A government proposal to spend nearly $30m celebrating the Kenya's 50th year of independence is causing an outcry among civil society groups who say the country does not have any reason to celebrate let alone the means to do it.
Civil society activists are also questioning the government's spending priorities because public servants like doctors, police officers and teachers remain unmotivated to work because of poor pay and working conditions.
Morris Odhiambo, president of the National Civil Society Congress, said Tuesday that the proposal to spend nearly $30m was the latest of a pattern of questionable expenditure of the four-month-old government of President Uhuru Kenyatta.
Others include the proposal of building an office and home for former President Mwai Kibaki at a cost of nearly $6m, he said.
More than half the Kenyan population lives below the poverty line and the country has an external debt of about $6.8bn, so the government should practise austerity instead of spending money for a celebration, Odhiambo said.
"All these things are avenues of corruption'' he said.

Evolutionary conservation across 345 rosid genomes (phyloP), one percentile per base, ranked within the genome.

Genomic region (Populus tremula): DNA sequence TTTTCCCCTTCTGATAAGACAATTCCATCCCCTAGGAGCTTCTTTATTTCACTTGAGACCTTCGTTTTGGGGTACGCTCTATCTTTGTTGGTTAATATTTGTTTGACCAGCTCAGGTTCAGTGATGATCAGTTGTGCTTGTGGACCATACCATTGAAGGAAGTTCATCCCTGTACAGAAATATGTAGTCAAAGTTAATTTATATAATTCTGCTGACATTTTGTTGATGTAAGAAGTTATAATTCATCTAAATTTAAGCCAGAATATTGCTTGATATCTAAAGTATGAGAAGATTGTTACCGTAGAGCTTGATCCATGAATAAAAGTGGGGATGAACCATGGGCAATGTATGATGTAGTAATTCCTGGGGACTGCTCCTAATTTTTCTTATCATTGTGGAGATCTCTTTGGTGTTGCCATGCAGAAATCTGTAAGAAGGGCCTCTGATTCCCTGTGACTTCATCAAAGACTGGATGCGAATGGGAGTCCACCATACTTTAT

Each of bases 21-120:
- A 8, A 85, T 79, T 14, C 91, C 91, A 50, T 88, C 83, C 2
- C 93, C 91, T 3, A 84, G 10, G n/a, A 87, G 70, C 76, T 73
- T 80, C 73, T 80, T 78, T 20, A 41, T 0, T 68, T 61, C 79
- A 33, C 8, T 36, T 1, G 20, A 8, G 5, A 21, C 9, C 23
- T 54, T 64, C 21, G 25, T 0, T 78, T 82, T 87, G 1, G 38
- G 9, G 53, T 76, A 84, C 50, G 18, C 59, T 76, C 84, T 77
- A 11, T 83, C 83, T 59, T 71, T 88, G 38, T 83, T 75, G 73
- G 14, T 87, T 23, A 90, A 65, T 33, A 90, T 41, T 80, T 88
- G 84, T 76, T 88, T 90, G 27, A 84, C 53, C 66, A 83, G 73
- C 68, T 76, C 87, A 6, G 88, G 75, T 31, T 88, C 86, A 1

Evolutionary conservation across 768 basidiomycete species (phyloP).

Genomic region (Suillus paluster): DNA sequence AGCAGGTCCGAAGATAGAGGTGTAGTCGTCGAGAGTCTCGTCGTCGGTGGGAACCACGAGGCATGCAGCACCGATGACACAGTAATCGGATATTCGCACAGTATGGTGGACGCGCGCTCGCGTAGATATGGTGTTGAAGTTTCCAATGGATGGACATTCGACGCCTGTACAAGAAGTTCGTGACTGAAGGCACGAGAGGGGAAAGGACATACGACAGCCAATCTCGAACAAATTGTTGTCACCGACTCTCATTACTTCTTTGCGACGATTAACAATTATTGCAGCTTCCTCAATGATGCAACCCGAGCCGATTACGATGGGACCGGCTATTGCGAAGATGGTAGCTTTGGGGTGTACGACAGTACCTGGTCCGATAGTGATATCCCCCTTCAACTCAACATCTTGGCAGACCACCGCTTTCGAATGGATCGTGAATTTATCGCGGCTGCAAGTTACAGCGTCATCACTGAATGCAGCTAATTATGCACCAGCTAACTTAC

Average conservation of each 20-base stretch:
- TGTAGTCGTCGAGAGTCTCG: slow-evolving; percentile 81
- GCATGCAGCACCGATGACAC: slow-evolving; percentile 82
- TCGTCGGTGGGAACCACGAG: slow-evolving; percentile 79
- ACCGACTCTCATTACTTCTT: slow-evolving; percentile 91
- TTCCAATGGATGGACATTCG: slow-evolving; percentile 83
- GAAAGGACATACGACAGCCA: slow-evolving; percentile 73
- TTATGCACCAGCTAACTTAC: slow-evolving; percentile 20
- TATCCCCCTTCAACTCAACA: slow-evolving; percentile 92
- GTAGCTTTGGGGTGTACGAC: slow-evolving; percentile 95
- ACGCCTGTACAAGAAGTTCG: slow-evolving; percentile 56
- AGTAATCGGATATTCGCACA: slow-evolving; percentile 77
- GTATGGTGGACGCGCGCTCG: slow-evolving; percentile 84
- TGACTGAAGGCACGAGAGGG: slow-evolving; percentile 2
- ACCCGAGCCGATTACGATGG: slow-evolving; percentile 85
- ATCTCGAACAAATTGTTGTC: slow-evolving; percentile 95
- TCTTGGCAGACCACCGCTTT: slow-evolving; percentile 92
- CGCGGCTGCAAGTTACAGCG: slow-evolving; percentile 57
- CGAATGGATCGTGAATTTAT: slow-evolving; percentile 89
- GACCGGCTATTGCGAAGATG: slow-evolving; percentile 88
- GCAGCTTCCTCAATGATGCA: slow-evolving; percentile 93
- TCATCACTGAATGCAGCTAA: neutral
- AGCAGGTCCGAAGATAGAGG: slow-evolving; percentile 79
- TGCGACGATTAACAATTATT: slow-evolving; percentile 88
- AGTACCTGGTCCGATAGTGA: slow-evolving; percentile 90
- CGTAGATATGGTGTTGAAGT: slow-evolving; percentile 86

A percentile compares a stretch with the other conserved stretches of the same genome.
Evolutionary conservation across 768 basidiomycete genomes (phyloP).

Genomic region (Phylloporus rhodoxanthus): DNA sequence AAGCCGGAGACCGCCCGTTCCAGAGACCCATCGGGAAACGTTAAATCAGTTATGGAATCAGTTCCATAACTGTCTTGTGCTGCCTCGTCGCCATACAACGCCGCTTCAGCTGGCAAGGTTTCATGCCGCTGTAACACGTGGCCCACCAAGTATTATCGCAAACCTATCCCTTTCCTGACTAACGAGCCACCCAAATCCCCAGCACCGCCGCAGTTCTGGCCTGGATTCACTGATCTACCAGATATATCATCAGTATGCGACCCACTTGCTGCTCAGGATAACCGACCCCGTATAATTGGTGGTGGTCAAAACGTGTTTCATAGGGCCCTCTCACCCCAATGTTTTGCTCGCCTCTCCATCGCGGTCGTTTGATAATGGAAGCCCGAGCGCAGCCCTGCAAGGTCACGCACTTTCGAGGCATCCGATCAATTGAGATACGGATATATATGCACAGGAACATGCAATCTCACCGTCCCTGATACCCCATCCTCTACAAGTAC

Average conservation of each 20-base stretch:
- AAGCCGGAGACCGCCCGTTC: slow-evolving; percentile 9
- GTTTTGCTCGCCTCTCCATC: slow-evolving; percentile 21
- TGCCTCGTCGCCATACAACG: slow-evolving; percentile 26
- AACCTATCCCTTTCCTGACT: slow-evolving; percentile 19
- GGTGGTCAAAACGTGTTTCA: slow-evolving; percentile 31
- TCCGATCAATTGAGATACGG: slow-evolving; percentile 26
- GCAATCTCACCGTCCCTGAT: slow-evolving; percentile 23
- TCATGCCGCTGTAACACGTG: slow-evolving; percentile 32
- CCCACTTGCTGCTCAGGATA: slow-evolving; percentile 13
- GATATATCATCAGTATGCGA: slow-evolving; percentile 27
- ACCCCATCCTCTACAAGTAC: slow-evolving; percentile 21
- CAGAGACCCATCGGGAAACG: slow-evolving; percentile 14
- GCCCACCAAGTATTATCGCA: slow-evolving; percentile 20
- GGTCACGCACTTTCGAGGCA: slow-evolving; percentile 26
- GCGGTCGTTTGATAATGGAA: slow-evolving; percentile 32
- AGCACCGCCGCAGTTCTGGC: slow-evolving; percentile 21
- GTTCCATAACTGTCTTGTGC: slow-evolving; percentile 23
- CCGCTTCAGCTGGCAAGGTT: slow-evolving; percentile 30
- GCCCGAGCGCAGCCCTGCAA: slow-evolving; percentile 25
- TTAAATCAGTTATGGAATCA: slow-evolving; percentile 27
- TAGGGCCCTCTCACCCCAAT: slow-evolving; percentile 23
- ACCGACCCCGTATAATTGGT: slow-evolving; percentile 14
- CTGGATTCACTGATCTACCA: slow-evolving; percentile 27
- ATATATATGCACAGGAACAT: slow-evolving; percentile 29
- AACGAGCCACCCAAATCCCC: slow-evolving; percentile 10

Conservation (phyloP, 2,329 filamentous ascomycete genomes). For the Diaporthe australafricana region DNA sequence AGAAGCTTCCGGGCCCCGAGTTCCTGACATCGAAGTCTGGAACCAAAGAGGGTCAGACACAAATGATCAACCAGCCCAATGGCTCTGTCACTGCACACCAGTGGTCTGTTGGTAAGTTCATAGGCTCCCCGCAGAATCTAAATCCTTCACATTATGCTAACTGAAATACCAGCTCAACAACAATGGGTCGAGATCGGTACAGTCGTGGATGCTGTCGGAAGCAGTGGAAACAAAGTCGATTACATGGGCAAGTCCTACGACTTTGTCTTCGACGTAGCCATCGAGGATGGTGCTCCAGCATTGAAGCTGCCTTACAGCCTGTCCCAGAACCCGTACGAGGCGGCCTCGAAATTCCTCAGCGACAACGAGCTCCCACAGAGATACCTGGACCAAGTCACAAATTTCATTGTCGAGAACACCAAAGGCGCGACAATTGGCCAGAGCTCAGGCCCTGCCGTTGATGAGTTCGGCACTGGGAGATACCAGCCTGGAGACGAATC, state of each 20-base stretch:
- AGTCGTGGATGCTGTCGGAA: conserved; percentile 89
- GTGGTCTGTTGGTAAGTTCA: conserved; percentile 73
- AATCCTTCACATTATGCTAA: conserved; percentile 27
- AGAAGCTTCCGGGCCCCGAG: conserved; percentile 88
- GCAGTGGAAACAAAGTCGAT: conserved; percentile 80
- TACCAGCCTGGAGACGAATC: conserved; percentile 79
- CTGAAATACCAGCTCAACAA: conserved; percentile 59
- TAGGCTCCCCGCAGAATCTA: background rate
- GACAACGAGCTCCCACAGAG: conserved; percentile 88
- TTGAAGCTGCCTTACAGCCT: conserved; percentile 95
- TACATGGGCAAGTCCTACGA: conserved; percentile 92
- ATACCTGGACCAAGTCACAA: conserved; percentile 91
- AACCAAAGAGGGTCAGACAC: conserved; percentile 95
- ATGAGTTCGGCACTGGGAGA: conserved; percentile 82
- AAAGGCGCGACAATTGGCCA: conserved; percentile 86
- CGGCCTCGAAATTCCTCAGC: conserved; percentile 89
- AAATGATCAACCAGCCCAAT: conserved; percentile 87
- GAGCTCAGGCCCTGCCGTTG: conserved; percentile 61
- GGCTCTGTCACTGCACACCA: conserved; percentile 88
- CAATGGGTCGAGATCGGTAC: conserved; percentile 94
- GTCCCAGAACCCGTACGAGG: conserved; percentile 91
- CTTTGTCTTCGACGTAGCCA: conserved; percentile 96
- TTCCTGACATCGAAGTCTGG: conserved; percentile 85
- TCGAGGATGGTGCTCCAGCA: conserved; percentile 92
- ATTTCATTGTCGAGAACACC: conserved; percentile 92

Kenya is ranked 139th out of 182 nations by anti-corruption campaigners Transparency International.
Kenya's government spokesman Muthui Kariuki did not answer calls seeking comment.
Kenya gained independence from Britain on December 12, 1963 and became a republic one year later. The Coalition for Constitution Implementation said the government's celebration proposal is a "serious economic crime".
"This is also a slap on the face of Kenyans who are currently overburdened by the cost of living and the majority of whom have nothing to show or to celebrate as the last 50 years have been characterised by economic plunder, corruption and oppression,'' the group's Cidi David Otieno said.
"The minimum wage in Kenya is about $1,500 a year but many here live on even less" he said.